This means Apollo-68080 supports more features and includes features the Intel CPU had but Moto previously missed (like Little-Endian Memory access)

This means Apollo-68080 can even easier match Intel Instructions.

Apollo-68080 is from an internal Pipeline Architecture much stronger than any 68K CPU before and also much stronger than an Intel Pentium.

This means Apollo-68080 has more horsepower than an Intel Pentium, has a lot more Registers and could "translate" most Intel instructions 1:1 ...

We could review if their are still parts not easy to replace 1to1.
For example the Intel-Flag generation has some differences to Moto.
We could add here HW support and could then provide the Hardware basis for very efficient emulation of X86 code.

This could be reviewed and based on this then.
It would be possible to have a "Instruction translation" which tuns runs on Apollo with near native x86 speed.

 


Nixus Minimax

Posts 325
08 Nov 2019 11:02


Gunnar von Boehn wrote:

  It would be possible to have a "Instruction translation" which tuns runs on Apollo with near native x86 speed.

Transmeta for the win! :o)



Gunnar von Boehn
(Apollo Team Member)
Posts 4107
08 Nov 2019 11:09


Nixus Minimax wrote:

 
Gunnar von Boehn wrote:

    It would be possible to have a "Instruction translation" which tuns runs on Apollo with near native x86 speed.
 

 
  Transmeta for the win! :o)
 

 
  Yes exactly. This has worked great before.
 
  But APOLLO is much stronger than Transmeta from architecture
  and APOLLO is much closer to x86 - which means the translation would be rather simple.
 
The outcome of this would enable Vampire owners to run x86 software a several times  faster than an ao468 SoftCPU can ever do it.


Nicolas Sipieter

Posts 100
08 Nov 2019 11:19


having good x86 emulator would certainly open up new horizons.
it would also be a nice showcase, like riva or neogeo of apollo versatility and crunch power.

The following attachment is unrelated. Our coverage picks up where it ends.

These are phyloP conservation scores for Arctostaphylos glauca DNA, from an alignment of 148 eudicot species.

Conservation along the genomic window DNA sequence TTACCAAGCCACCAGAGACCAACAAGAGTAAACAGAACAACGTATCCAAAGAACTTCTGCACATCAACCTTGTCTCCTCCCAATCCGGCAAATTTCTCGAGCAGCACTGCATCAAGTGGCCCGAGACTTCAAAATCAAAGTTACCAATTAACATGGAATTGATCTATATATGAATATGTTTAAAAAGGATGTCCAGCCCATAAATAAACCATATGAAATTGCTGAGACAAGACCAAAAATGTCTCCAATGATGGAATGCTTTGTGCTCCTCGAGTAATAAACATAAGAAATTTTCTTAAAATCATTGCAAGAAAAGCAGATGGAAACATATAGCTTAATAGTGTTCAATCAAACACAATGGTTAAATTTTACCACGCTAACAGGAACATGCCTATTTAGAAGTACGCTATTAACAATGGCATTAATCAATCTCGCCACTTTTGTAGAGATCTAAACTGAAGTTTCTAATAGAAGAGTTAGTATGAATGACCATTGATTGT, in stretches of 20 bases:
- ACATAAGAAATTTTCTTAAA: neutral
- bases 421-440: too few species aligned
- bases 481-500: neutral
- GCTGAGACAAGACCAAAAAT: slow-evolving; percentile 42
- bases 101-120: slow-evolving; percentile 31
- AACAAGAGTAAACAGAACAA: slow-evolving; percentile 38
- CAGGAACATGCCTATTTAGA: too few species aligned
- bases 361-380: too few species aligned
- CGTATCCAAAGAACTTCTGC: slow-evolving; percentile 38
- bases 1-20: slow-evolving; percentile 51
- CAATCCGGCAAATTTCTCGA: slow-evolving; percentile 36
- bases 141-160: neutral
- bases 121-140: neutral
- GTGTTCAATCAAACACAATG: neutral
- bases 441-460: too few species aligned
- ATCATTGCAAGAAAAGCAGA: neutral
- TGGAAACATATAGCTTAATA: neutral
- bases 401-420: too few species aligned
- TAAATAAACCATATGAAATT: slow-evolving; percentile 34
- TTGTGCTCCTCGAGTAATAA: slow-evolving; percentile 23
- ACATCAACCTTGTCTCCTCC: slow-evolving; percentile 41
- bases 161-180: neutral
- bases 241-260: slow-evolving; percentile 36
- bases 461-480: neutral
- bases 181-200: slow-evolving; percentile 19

Jim Drew
Learn who I am!
Posts 58
09 Nov 2019 00:56


Nixus Minimax wrote:

Jim Drew wrote:
There was a duration clause for the length of time the programs were licensed.  That expired.

 
  Then there is nothing that could stop you from selling the last version yourself.
 

That is not true.  My end actually had no time limit on the duration.  I was not concerned about this because who thought that the Amiga would last this long?  So, since 2008 the software has been in limbo where nobody could actually sell the existing versions.




Jim Drew
Learn who I am!
Posts 58
09 Nov 2019 01:01


Gunnar, I understand your point.  But I am not going to pour a $100,000 worth of R&D time into developing something that will yield a few thousand dollars in return.

I worked on Motorola's CPU emulation project when they were trying to win the business over IBM for the PowerPC processor.  Apple eventually chose the PowerPC option for their Macs.  I know the architecture of the 68K and x86 very well, having done microcode level emulation/conversion for Motorola project as well as my emulations. It's a lot of work.  Look how long it has taken you to make and refine the Apollo core.  There is just not enough gain to make this a viable project.